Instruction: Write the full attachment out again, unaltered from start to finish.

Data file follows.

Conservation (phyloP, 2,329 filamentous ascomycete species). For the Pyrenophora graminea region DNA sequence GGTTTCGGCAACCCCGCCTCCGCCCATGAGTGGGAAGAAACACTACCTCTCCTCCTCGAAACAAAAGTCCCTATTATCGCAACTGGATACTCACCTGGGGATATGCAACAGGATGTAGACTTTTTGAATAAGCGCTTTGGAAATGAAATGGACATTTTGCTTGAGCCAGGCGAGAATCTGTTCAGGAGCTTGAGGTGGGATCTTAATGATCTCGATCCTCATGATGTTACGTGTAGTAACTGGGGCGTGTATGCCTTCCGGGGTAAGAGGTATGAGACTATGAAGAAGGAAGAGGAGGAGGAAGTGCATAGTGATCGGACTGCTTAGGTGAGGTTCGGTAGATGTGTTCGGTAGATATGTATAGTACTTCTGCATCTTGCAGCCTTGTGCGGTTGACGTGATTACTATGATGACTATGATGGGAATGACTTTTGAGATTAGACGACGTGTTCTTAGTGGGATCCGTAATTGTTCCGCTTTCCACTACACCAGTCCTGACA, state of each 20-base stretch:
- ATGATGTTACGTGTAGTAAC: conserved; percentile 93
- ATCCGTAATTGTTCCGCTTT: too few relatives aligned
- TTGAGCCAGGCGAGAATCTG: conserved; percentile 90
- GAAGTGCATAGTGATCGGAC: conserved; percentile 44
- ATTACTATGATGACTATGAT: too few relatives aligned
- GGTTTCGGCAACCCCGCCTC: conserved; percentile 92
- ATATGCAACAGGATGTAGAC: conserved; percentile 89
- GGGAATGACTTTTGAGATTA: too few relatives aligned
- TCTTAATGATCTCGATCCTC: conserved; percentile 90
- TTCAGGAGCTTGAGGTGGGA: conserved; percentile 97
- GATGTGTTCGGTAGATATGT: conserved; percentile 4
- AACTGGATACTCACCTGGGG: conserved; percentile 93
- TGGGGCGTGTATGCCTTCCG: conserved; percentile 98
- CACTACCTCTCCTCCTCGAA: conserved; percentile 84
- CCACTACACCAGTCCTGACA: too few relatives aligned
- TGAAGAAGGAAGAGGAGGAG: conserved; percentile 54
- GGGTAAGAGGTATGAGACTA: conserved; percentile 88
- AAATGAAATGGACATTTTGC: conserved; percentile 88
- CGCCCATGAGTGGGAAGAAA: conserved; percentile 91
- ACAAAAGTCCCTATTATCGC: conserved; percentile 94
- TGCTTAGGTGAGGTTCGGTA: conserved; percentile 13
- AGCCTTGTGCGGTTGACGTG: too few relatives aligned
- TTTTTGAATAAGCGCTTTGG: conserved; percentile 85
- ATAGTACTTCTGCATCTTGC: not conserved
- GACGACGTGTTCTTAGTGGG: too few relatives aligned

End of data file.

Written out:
Conservation (phyloP, 2,329 filamentous ascomycete species). For the Pyrenophora graminea region DNA sequence GGTTTCGGCAACCCCGCCTCCGCCCATGAGTGGGAAGAAACACTACCTCTCCTCCTCGAAACAAAAGTCCCTATTATCGCAACTGGATACTCACCTGGGGATATGCAACAGGATGTAGACTTTTTGAATAAGCGCTTTGGAAATGAAATGGACATTTTGCTTGAGCCAGGCGAGAATCTGTTCAGGAGCTTGAGGTGGGATCTTAATGATCTCGATCCTCATGATGTTACGTGTAGTAACTGGGGCGTGTATGCCTTCCGGGGTAAGAGGTATGAGACTATGAAGAAGGAAGAGGAGGAGGAAGTGCATAGTGATCGGACTGCTTAGGTGAGGTTCGGTAGATGTGTTCGGTAGATATGTATAGTACTTCTGCATCTTGCAGCCTTGTGCGGTTGACGTGATTACTATGATGACTATGATGGGAATGACTTTTGAGATTAGACGACGTGTTCTTAGTGGGATCCGTAATTGTTCCGCTTTCCACTACACCAGTCCTGACA, state of each 20-base stretch:
- ATGATGTTACGTGTAGTAAC: conserved; percentile 93
- ATCCGTAATTGTTCCGCTTT: too few relatives aligned
- TTGAGCCAGGCGAGAATCTG: conserved; percentile 90
- GAAGTGCATAGTGATCGGAC: conserved; percentile 44
- ATTACTATGATGACTATGAT: too few relatives aligned
- GGTTTCGGCAACCCCGCCTC: conserved; percentile 92
- ATATGCAACAGGATGTAGAC: conserved; percentile 89
- GGGAATGACTTTTGAGATTA: too few relatives aligned
- TCTTAATGATCTCGATCCTC: conserved; percentile 90
- TTCAGGAGCTTGAGGTGGGA: conserved; percentile 97
- GATGTGTTCGGTAGATATGT: conserved; percentile 4
- AACTGGATACTCACCTGGGG: conserved; percentile 93
- TGGGGCGTGTATGCCTTCCG: conserved; percentile 98
- CACTACCTCTCCTCCTCGAA: conserved; percentile 84
- CCACTACACCAGTCCTGACA: too few relatives aligned
- TGAAGAAGGAAGAGGAGGAG: conserved; percentile 54
- GGGTAAGAGGTATGAGACTA: conserved; percentile 88
- AAATGAAATGGACATTTTGC: conserved; percentile 88
- CGCCCATGAGTGGGAAGAAA: conserved; percentile 91
- ACAAAAGTCCCTATTATCGC: conserved; percentile 94
- TGCTTAGGTGAGGTTCGGTA: conserved; percentile 13
- AGCCTTGTGCGGTTGACGTG: too few relatives aligned
- TTTTTGAATAAGCGCTTTGG: conserved; percentile 85
- ATAGTACTTCTGCATCTTGC: not conserved
- GACGACGTGTTCTTAGTGGG: too few relatives aligned